Minimally invasive approaches to detect/predict target organ toxicity have significant practical applications in occupational toxicology. The potential application of peripheral blood transcriptomics as a practical approach to study the mechanisms of silica-induced pulmonary toxicity was investigated. Rats were exposed by inhalation to crystalline silica (15?mg/m3, 6?h/day, 5 days) and pulmonary toxicity and global gene expression profiles of lungs and peripheral blood were determined at 32 weeks following termination of exposure. A significant elevation in bronchoalveolar lavage fluid lactate dehydrogenase activity and moderate histological changes in the lungs, including type II pneumocyte hyperplasia and fibrosis, indicated pulmonary toxicity in the rats. Similarly, significant infiltration of neutrophils and elevated monocyte chemotactic protein-1 levels in the lungs showed pulmonary inflammation in the rats. Microarray analysis of global gene expression profiles identified significant differential expression [>1.5-fold change and false discovery rate (FDR) p < 0.01] of 520 and 537 genes, respectively, in the lungs and blood of the exposed rats. Bioinformatics analysis of the differentially expressed genes demonstrated significant similarity in the biological processes, molecular networks, and canonical pathways enriched by silica exposure in the lungs and blood of the rats. Several genes involved in functions relevant to silica-induced pulmonary toxicity such as inflammation, respiratory diseases, cancer, cellular movement, fibrosis, etc, were found significantly differentially expressed in the lungs and blood of the silica-exposed rats. The results of this study suggested the potential application of peripheral blood gene expression profiling as a toxicologically relevant and minimally invasive surrogate approach to study the mechanisms underlying silica-induced pulmonary toxicity.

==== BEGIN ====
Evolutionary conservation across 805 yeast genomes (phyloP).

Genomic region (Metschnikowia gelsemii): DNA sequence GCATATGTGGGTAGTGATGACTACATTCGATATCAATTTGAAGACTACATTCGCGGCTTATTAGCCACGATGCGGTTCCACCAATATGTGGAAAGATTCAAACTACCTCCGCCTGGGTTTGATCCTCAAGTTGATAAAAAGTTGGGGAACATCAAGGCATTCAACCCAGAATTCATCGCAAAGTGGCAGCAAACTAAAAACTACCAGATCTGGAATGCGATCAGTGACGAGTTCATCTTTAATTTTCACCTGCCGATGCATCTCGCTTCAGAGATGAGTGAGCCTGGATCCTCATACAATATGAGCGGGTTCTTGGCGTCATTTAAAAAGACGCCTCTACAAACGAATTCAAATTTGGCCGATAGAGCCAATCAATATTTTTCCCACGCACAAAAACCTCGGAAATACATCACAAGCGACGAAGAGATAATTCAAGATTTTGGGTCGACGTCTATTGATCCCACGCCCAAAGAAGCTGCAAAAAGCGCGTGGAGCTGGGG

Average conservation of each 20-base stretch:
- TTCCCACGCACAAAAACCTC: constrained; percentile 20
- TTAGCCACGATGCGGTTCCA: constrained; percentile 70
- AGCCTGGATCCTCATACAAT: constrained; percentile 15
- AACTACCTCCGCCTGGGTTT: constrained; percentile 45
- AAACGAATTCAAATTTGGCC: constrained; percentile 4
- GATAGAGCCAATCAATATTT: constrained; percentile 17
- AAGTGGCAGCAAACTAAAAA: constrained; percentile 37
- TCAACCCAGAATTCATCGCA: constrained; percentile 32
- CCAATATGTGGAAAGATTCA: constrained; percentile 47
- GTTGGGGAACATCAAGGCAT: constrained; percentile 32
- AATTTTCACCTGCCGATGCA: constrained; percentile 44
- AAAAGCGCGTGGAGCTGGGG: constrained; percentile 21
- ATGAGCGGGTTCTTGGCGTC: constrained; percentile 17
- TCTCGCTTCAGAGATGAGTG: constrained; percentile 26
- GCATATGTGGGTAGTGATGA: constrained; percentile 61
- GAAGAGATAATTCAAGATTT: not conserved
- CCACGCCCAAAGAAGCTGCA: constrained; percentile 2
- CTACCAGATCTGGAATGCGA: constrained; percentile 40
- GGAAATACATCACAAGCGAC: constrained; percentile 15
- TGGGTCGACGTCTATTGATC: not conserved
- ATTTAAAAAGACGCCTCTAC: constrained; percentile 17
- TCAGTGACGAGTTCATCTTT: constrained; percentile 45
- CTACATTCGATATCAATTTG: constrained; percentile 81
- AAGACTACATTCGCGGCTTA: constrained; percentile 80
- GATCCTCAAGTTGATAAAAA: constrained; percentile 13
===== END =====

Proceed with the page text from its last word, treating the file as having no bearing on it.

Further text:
The Toxicologist. Society of Toxicology 51st Annual Meeting and ToxExpo, March 11-15, 2012, San Francisco, California